It is possible that, like cognitive distortions, these cognitive deficits have utility for differentiating individuals at each stage of the suicide continuum. However, research investigating this relationship has been limited, and results have been mixed. For example, there is some evidence that relative to non-ideators, suicide ideators have deficits in problem-solving (Schotte & Clum, 1987), whereas another study reported that problem-solving deficits do not differ appreciably between suicide ideators and non-ideators (Yang & Clum, 1994). These mixed findings are somewhat difficult to interpret. One possibility is that the samples in these studies differed significantly in terms of the degree of suicide ideation. However, as these authors did not report on the level of suicide ideation in their respective studies, it is unclear whether these mixed results can be attributed to sample characteristics. Consistent with the observation that cognitive deficits are typically more closely associated with externalizing disorders, which are characterized by acting out, in the current study it is hypothesized that cognitive deficits will be less predictive of ideation and will vary less among suicide ideators and non-ideators than will cognitive distortions. When considered together, findings indicate that both cognitive deficits and cognitive distortions play a role in the development of suicidal thinking and behaviour, and that university students are a relevant population for examining these associations. As researchers have not proposed or studied this relationship, the degree to which deficits and distortions interact, or uniquely contribute, to suicidal thinking has yet to be examined. The primary goal of this study was to test a model of suicidal ideation in a sample of suicide ideators and non-ideators. Given that suicidal ideation and behavior are common in university student populations (Garlow et al., 2008), the integrity of the proposed model was assessed utilizing structural equation modeling in a large undergraduate sample. Predictors for cognitive distortions and deficits, each represented as latent variables in the model, were selected based on research findings in the suicidology literature reviewed above. The cognitive distortions factor in the model was defined in terms of hopelessness, as well as the individual’s cognitive appraisals about self and future. The cognitive deficits factor in the model was assessed by each individual’s problem-solving deficits, approach to problem-solving (active approach versus avoidance), and cognitive rigidity (i.e., a deficit in cognitive flexibility). Further, the individual’s degree of suicide ideation was utilized as the outcome variable in the model.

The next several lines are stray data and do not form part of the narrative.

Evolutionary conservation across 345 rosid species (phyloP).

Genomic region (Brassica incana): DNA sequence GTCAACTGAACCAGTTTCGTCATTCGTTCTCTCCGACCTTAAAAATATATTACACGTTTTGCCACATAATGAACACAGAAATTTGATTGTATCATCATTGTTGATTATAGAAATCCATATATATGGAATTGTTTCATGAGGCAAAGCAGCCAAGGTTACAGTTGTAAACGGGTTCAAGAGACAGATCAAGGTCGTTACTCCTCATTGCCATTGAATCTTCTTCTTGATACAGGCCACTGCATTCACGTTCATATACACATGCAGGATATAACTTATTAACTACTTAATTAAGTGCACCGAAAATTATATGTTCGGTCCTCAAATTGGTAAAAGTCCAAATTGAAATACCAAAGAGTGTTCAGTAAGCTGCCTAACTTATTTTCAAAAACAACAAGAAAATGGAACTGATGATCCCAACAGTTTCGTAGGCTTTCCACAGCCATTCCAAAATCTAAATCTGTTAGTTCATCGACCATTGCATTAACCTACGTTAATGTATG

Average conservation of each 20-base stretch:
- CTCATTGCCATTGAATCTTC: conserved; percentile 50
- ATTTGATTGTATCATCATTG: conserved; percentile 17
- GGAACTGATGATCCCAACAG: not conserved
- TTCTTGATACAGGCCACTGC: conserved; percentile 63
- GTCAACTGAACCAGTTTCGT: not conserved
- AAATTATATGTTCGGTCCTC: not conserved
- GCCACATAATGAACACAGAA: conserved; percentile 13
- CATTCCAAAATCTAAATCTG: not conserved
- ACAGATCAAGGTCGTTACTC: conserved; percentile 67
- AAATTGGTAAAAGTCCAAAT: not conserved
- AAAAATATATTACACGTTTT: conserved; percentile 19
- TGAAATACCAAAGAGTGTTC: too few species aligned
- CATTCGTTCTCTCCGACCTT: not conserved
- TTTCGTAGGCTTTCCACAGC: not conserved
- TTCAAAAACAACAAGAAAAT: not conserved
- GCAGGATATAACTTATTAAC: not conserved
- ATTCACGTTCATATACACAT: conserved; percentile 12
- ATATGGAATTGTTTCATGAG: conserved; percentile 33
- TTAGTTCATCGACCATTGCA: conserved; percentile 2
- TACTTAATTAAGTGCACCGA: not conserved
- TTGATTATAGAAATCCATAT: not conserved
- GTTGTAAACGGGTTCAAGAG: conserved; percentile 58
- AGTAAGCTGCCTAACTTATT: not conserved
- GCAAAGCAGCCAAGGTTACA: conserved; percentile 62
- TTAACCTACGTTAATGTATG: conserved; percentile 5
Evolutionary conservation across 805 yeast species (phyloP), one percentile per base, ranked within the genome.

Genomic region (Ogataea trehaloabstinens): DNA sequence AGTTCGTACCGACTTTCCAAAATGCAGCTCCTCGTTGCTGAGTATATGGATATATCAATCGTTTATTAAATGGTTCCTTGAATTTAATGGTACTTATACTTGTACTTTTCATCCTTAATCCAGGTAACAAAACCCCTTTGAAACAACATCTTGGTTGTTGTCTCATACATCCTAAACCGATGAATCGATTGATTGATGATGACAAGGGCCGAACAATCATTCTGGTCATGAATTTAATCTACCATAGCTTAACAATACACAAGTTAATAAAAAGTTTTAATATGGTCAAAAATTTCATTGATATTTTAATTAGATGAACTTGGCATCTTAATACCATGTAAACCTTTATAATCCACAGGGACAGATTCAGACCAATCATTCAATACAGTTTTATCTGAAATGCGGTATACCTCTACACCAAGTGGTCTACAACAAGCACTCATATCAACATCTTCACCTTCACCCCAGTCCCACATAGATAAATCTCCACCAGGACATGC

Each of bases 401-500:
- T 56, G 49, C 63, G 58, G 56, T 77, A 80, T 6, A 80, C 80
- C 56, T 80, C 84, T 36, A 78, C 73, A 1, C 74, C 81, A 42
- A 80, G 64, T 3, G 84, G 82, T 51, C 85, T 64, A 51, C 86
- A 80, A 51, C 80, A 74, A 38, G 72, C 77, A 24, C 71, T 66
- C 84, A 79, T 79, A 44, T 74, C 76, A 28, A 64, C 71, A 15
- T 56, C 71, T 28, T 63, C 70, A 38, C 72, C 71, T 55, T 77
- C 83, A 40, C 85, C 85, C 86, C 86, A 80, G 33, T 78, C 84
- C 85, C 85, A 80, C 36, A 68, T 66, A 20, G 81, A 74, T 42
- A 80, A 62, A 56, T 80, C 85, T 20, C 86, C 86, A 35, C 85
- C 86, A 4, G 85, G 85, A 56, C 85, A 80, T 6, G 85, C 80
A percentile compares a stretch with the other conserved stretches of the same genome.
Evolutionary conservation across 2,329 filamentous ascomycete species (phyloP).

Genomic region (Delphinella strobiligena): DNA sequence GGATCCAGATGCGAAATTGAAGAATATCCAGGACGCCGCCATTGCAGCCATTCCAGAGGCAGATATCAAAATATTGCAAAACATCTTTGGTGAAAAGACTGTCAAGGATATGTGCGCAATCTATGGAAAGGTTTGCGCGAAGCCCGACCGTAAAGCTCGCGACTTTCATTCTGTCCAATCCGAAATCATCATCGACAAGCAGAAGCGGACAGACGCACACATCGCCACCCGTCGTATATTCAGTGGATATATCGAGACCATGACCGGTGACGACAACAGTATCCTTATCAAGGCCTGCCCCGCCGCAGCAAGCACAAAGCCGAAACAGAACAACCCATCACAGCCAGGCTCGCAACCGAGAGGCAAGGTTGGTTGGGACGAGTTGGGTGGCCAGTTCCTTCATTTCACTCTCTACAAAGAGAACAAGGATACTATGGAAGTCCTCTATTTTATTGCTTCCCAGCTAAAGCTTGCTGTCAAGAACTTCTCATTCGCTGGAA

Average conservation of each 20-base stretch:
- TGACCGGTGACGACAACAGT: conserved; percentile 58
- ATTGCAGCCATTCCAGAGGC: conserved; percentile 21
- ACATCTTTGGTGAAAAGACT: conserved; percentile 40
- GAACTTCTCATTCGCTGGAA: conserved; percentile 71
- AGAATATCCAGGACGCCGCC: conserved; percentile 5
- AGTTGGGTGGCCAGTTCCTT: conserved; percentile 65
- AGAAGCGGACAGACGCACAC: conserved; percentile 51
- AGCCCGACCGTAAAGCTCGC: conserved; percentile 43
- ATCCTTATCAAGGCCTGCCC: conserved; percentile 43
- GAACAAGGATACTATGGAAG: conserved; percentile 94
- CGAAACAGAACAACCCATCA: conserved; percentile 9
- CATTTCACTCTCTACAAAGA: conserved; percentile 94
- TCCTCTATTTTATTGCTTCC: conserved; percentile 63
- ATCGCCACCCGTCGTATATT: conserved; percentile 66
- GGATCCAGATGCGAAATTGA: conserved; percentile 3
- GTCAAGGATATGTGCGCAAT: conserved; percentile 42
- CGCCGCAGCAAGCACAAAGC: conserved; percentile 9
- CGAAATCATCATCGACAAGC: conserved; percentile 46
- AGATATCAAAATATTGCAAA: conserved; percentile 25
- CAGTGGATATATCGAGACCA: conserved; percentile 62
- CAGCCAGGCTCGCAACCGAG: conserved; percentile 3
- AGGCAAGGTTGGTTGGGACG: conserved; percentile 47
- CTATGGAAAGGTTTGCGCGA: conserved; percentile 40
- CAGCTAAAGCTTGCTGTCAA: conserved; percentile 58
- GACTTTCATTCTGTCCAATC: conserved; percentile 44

Cognitive distortions and deficits are expected to have a direct association with suicide ideation. Further, cognitive distortions are expected to have a stronger relationship with suicide ideation than are cognitive deficits. It is also hypothesized that cognitive deficits and cognitive distortions will demonstrate reciprocal relations, such that increases in one will be associated with increases in the other. That is, deficits in problem solving, cognitive rigidity, and problem-solving avoidance are expected to be, in part, a function of greater hopelessness and negative appraisals about self and future, due to negative thought content interfering with effective cognitive processing (Dodge & Crick, 1990). Similarly, distorted cognitions are likely related to cognitive deficits; the individual is unable to effectively manage problems, and therefore thought content has become increasingly negative over time. The proposed relationships in the model were examined by assessing whether significant differences were evident along the continuum between non-ideation and high levels of ideation.